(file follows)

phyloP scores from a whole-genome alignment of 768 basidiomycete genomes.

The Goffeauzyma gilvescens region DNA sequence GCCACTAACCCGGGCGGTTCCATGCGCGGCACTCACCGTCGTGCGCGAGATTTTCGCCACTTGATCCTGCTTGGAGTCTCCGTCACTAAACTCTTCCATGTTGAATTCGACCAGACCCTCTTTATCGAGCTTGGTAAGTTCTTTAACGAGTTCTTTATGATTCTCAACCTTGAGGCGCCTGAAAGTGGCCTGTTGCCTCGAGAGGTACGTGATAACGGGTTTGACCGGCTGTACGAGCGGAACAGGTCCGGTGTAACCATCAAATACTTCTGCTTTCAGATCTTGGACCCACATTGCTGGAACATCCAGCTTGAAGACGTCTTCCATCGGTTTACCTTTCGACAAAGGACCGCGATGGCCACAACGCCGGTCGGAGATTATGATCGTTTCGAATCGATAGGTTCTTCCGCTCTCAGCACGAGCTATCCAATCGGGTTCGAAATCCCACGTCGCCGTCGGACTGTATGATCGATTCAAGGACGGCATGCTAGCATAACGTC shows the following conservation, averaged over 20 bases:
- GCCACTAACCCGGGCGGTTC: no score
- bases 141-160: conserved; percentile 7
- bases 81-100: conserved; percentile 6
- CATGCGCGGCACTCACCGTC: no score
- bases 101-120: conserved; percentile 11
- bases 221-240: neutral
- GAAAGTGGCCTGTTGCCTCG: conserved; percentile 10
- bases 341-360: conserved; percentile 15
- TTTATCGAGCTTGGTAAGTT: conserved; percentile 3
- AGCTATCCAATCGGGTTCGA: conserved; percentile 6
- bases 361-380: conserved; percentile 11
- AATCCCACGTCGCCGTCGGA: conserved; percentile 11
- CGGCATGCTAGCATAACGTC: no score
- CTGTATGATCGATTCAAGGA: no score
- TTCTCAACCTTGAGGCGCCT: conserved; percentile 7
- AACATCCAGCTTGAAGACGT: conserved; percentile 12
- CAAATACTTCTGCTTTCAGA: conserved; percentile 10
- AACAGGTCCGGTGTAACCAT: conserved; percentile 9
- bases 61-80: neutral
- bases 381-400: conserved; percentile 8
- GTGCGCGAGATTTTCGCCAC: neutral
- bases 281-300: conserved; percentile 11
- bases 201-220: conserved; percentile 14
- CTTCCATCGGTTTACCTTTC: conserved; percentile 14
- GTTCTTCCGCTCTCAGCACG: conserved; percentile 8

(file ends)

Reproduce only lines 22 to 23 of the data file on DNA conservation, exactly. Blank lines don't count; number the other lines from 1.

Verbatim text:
- bases 381-400: conserved; percentile 8
- GTGCGCGAGATTTTCGCCAC: neutral